Yoshitsune Senbon Zakura:
(Yoshitsune and the Thousand Cherry Trees)
This play was first performed in the Bunraku puppet theatre and is
an epic story about the famous 12th century general Yoshitsune fleeing from the
wrath of his brother Yoritomo, after the end of the war. Although Yoshitsune
is the title character, the main characters of the play are actually different
and this month features the three acts of the play about the magical fox Tadanobu.
(In Front of the Fushimi Inari Shrine)
Yoshitsune (Nakamura Kantar˘) is forced to flee from the troops sent by his brother Yoritomo.
The trip will be hard and he decides that he must leave behind his lover
Shizuka Gozen (Nakamura Shichinosuke), despite her passionate pleas to remain with him.
As a reminder of himself, he presents her with a precious hand drum that
he had received from the emperor. Yoshitsune's retainer Tadanobu (Ichikawa Ebiz˘)
rescues Shizuka from Yoritomo's troops and Yoshitsune decides to leave
her in his care.
Michiyuki Hatsune no Tabi:
The story continues with a musical travel scene. Hearing that Yoshitsune has
taken refuge in the mountains of Yoshino, Tadanobu (Ichikawa Ebiz˘)
and Shizuka (Nakamura Shichinosuke) go to try to meet him there. Although Tadanobu keeps
disappearing, he always appears when Shizuka plays the precious drum
that she received from Yoshitsune. In dance Tadanobu recounts
episodes from the Genpei war,
including the battle in which his brother died.
Kawatsura H˘gen Yakata:
(The Mansion of the Priest Kawatsura)
Yoshitsune (Nakamura Kantar˘) has taken refuge in the mountains of Yoshino at the
mansion of an old ally. Tadanobu (Ichikawa Ebiz˘) arrives but has no recollection
of Shizuka being placed under his care. Shizuka (Nakamura Shichinosuke) herself soon arrives
with the other Tadanobu and after an investigation they discover that
he is actually a fox (Ichikawa Ebiz˘). In a touching story, the fox tells how
he took on human form to be close to the hand drum which is made
from the skins of his fox parents. Moved, Yoshitsune gives the fox the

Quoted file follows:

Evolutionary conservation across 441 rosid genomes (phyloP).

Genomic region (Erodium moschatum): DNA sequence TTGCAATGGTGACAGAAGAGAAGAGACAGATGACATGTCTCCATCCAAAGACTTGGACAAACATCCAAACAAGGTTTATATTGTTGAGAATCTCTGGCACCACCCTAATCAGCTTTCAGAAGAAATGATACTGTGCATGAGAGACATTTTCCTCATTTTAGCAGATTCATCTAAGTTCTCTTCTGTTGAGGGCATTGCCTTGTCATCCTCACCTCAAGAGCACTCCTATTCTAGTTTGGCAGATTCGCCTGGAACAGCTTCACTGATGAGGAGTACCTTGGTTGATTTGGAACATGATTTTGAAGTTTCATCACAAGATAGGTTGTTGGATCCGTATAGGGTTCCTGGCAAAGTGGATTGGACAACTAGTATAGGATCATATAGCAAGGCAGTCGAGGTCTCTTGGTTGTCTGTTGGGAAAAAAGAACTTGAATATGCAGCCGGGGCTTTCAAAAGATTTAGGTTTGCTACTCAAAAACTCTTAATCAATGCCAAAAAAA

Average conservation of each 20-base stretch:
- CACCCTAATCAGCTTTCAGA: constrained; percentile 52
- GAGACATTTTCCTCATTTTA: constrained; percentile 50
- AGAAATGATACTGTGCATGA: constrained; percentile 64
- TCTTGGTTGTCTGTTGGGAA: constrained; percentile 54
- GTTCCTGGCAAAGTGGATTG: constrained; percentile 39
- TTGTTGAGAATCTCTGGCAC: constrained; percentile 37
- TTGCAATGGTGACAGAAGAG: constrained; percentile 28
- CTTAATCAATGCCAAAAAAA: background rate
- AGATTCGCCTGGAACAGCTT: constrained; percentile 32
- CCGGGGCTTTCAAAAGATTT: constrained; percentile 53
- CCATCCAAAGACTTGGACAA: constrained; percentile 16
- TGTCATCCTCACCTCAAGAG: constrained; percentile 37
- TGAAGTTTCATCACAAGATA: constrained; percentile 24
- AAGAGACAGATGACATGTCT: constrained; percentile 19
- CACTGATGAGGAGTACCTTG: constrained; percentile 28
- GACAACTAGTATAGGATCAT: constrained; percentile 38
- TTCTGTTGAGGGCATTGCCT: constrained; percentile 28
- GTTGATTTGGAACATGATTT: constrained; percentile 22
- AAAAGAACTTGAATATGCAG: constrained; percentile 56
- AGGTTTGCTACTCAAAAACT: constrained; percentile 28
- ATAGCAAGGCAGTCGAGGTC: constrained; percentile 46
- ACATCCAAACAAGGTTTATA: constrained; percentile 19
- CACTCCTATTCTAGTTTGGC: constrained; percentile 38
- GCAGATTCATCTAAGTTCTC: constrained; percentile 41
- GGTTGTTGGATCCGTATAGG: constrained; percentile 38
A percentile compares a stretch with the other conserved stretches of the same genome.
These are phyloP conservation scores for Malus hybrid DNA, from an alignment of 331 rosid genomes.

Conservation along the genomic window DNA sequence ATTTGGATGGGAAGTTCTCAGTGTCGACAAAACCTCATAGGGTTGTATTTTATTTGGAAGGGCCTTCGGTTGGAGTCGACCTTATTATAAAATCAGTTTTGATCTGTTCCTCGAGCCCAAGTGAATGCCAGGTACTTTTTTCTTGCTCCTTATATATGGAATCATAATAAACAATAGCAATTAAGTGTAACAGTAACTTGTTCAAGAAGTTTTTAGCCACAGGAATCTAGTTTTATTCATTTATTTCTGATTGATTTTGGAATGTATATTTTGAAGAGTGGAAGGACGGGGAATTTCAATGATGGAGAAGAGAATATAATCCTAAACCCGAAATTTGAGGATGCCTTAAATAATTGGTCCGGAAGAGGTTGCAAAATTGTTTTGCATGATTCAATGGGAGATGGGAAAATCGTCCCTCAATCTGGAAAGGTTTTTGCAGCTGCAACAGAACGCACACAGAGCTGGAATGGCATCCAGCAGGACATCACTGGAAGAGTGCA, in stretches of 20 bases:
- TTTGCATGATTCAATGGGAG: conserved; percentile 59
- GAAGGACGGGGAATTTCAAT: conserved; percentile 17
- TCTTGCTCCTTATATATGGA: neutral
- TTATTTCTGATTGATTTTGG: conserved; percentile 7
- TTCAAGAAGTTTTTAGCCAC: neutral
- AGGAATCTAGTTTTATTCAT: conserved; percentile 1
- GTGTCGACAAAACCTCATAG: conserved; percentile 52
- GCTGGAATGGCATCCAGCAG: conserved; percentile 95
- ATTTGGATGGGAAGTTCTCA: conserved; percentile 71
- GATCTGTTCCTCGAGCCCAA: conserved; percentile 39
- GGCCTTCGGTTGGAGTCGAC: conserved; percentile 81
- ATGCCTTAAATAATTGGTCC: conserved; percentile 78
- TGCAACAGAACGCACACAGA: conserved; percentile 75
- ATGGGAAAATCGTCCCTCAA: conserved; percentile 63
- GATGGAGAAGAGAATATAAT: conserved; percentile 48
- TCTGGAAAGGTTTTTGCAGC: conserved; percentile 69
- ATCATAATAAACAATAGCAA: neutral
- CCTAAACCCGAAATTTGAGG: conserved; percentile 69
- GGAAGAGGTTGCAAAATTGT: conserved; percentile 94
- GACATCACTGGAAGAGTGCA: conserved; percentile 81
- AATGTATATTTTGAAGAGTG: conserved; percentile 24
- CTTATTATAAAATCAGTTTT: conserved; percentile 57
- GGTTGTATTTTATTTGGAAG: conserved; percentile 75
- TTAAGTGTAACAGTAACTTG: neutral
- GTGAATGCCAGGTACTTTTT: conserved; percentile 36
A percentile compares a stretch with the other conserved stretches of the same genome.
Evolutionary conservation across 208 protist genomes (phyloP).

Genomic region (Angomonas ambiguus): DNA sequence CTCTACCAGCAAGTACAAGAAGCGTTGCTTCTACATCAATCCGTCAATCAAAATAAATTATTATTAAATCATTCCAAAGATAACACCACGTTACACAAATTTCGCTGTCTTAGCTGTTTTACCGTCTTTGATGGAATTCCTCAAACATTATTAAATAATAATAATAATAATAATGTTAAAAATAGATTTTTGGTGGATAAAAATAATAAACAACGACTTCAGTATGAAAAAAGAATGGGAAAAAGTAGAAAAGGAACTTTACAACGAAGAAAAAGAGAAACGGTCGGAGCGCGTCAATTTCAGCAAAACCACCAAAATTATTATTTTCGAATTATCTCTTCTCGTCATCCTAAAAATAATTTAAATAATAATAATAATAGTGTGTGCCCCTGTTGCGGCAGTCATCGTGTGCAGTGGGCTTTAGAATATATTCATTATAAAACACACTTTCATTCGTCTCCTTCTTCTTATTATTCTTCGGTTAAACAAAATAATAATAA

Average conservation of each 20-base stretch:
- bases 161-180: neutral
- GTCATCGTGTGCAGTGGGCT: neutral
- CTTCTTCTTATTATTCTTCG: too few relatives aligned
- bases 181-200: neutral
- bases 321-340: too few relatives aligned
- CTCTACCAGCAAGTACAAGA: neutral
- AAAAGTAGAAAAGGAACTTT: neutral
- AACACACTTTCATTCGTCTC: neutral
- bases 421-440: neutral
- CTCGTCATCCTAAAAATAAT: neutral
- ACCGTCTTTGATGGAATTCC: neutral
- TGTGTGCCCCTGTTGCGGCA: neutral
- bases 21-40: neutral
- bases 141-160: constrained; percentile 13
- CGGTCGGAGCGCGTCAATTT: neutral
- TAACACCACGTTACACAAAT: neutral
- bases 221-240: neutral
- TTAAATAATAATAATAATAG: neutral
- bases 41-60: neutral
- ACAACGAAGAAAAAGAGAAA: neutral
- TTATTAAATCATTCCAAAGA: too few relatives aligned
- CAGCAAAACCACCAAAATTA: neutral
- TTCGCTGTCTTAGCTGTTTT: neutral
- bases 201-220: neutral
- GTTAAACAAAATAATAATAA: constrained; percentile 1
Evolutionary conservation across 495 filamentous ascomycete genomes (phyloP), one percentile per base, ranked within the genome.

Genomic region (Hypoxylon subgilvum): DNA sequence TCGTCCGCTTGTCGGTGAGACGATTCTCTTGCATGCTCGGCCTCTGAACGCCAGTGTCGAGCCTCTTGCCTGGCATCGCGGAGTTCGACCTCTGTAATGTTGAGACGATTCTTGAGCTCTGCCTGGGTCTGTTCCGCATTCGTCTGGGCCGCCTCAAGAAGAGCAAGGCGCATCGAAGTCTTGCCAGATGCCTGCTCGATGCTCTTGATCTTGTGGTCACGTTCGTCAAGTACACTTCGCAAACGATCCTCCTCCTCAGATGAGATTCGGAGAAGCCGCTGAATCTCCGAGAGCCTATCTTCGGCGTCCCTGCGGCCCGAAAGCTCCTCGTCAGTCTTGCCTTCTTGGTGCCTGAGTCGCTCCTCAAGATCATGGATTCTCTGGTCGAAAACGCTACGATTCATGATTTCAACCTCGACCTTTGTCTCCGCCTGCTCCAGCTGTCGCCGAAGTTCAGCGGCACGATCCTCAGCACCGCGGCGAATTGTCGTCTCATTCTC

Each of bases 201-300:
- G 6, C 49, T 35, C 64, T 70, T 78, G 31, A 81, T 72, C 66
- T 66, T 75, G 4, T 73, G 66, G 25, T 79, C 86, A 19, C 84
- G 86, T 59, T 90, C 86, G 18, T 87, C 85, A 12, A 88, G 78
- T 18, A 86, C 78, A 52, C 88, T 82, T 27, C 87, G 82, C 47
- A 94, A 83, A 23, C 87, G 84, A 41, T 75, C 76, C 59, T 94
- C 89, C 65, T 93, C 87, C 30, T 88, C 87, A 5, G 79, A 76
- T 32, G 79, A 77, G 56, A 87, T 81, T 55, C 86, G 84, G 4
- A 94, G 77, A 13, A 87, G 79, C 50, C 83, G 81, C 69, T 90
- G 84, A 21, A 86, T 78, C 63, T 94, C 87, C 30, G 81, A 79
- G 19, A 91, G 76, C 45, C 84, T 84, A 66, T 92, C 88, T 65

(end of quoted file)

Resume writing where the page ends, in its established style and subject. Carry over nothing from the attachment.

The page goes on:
drum and he flies away joyously. This scene features the Kabuki technique of
flying through the air (chűnori).
Kurayami no Ushimatsu: a modern masterpiece by Hasegawa Shin (1884~1963)
first performed in 1934. It shows Ushimatsu, an cook with a very strong sense of
justice who is forced to kill the evil stepmother of his lover Oyone.
Ushimatsu flees, but entrusts Oyone to Shirobŕ, his trusted workmate.
Some years later, he sneaks back into Edo, but on his way, he encounters Oyone
as a prostitute in an inn outside of town. She tries to explain that Shirobŕ
treacherously seduced her and then sold her into prostitution as soon as Ushimatsu
was gone. Ushimatsu refuses to listen to her, and heartbroken, Oyone commits suicide.
In the final scene, Ushimatsu goes to kill Shirobŕ as he is in the public bath.
This tense human drama is set against the details of common life in Edo:
a roadside inn, the backroom of a bathhouse, ... Starring Nakamura Hashinosuke as Ushimatsu.
With Nakamura Senjaku as Oyone, Nakamura Fukusuke as Shirobŕ's wife, Nakamura Shid˘ as the cook Yűji
and with Band˘ Yajűr˘ as Shirobŕ.
Musume D˘j˘ji: a beautiful young woman dances under cherry blossoms
at a dedication ceremony for a temple bell. She dances the many aspects of a
woman in love, but is actually the spirit of a serpent, driven to destroy the
bell out of jealousy. In addition to being the most famous of all Kabuki dances,
"Musume D˘j˘ji" is considered to be the pinnacle of the art of the onnagata.
This monthĺs production stars Nakamura Fukusuke as the maiden
and also features a rare performance of the second part of the dance where
the maiden appears as a serpent and is pushed back by a powerful hero played in
the bombastic aragoto style.
Ichikawa Ebiz˘ appears as the hero ďdate Samagor˘ Teruhide and
aragoto is the specialty of his acting family.
Yotsuya Kaidan: Iemon, a villainous masterless samurai (Ichikawa Ebiz˘)
is in love with Oiwa (Nakamura Kantar˘) and even kills her father to be united with her,
cynically promising to help her to avenge her father's death. But at the same time,
the granddaughter of a wealthy doctor falls in love with him and her
grandfather tries to ensure the match by sending a horrible disfiguring
poison to Oiwa. In the most famous scene of the play, face destroyed, hair falling out,
Oiwa carefully dresses and puts on make-up to pay a proper visit to those
who have wronged her. Iemon kills Oiwa and his servant Kobotoke Kohŕ (Nakamura Kantar˘),
has their bodies nailed to a door and thrown into the river.
Iemon is happily married into the wealthy family, but no sooner does the
beautiful young bride arrive than Oiwa's ghost causes Iemon to kill her.
The vengeful ghosts do not rest until all of their enemies are dead and,
in another famous scene, Oiwa and Kohei appear floating on the river,
calling out to Iemon. The concluding scene shows the ghost of
Oiwa appearing mysteriously from inside a paper lantern and pulling
her enemies into the wall and disappearing magically.
Featuring Nakamura Shichinosuke, Nakamura Kantar˘ and Nakamura Shid˘
in the roles of Oiwa's sister Osode, Sat˘ Yomoshichi and Naosuke Gonbŕ.
Source: Earphone Guide website